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What’s so new about jumping ship?

August 2011
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I find one of the funniest parts of politics to be when a member of a political party, for some reason or another, opts to leave and take up the torch of another. Why funny? Because, the party left and the parties not joined seem to view this as the most horrible form of blasphemy. But, of course, this blaspheming will only be applicable to their opponents and never when they do it themselves.

Changing political allegiances is not new and it’s not that rare. Look at the current leadership of the three main political parties. The recent turmoil concerns the fact that interim NDP Leadeer Nycole Turmel was a card-carrying member of the Bloc and also a member of the Provincial Quebec Solidaire. Her claimed reason for doing so was to support a friend and because she favoured the social democratic principles of the party, while not supporting sovereignty. Bob Rae, the current interim leader of the Liberal Party, was a federal NDP MP before moving to provincial politics in Ontario. He became leader of the party and was elected as NDP premier in 1990. He left the party in 1997 and re-entered politics in 2006  shortly after a poll listed him as second choice for the Liberal Party leadership after Frank McKenna… and after McKenna announced that he was not running for leader of the party. Our last example, of course, is Prime Minister Harper, who has made a career of changing party allegiances. He started out as a Liberal, but quit the party when he disagreed with the National Energy Policy. He moved from the Liberals to the Progressive Conservative Party, but left when he disagreed with the policies of Brian Mulroney. He joined the Reform Party, but left it when he disagreed with the policies of Preston Manning.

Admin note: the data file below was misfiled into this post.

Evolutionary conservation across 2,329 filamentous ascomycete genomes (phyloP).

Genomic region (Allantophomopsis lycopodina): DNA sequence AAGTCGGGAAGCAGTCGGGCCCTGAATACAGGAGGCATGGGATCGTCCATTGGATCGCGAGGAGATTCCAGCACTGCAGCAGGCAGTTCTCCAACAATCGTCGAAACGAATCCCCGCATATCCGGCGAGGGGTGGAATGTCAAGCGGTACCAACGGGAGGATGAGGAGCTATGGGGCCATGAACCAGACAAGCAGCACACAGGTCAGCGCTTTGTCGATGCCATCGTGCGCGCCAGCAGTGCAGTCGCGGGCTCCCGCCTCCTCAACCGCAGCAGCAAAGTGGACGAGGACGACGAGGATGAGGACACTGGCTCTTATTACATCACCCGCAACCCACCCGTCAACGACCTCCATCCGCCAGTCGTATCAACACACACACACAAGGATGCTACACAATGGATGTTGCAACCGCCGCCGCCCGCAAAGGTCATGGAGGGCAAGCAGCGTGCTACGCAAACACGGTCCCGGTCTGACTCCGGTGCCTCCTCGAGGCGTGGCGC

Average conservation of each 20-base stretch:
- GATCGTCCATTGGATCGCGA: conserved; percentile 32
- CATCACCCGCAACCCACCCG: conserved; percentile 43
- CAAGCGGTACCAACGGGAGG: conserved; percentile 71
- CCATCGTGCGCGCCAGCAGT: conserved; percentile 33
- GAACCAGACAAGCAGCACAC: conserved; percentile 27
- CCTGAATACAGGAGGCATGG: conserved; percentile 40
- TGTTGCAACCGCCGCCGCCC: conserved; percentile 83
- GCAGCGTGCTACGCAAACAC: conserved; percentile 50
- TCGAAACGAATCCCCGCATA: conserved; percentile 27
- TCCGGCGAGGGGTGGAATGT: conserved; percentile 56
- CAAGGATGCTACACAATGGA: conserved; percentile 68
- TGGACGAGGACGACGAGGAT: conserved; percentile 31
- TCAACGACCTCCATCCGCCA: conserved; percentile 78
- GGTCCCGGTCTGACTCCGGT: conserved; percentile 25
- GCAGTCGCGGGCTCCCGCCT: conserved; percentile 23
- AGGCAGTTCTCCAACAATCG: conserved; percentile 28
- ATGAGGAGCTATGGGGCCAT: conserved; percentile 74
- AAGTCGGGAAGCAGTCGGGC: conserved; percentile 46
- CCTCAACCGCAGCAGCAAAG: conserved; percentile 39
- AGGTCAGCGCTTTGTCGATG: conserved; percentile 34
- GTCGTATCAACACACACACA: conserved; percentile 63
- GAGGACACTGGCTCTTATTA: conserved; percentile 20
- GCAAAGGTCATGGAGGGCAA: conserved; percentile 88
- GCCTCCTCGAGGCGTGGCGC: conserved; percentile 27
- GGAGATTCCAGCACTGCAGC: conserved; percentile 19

Other famous federal politicians who have moved include Newfoundland’s John Crosby, who started out as a provincial Liberal before becoming a member of the provincial Conservative party and later a PC MP, Belinda Stronach, who ran unsuccessfully for the PC party leadership in 2004 and jumped to the Liberal Party in 2005 (while dating the former leader of the PC Party), and David Emerson, who was elected as a Liberal in the 2006 election and accepted a seat in cabinet as a Conservative MP immediately after the election.

And, if you follow Yukon politics, it gets even more interesting. In the upcoming election, we have Dave Sloan, former NDP cabinet minister running for the Liberal Party, Eric Fairclough who was an NDP cabinet minister who jumped to the Liberal banner, Scott Kent, former Liberal cabinet minister running for the Yukon Party, etc.

In short, every party has a history of wavering membership stories. Why, then, do the parties scream when someone demonstrates a history of having held membership in another? Much of the rhetoric makes little sense. For example, Stephen Harper’s comment about Nycole Turmel’s membership in a sovereignist party being “disappointing” wears a bit when it was revealed that Transport Minister Denis Lebel was a long-standing member of the Bloc. Also, the prime minister has appoint Michael Rivard, a Parti Quebecois MNA as a Conservative senator in 2008. So, this is obviously a glass house where stone throwing should be considered risky at best. Despite this, the war of words seems to arise anytime someone reconsiders their priorities, a somewhat human trait.

As a piece of trivia, the first time I was ever in the House of Commons visitors’ gallery, I watched Raymond Rock cross the floor from the governing Liberal Party to sit as a Progressive Conservative. As Pierre Trudeau rose to speak immediately afterwards, someone (I think it was George Hees) yelled out from the opposite side of the House, “Are you coming over, too?”

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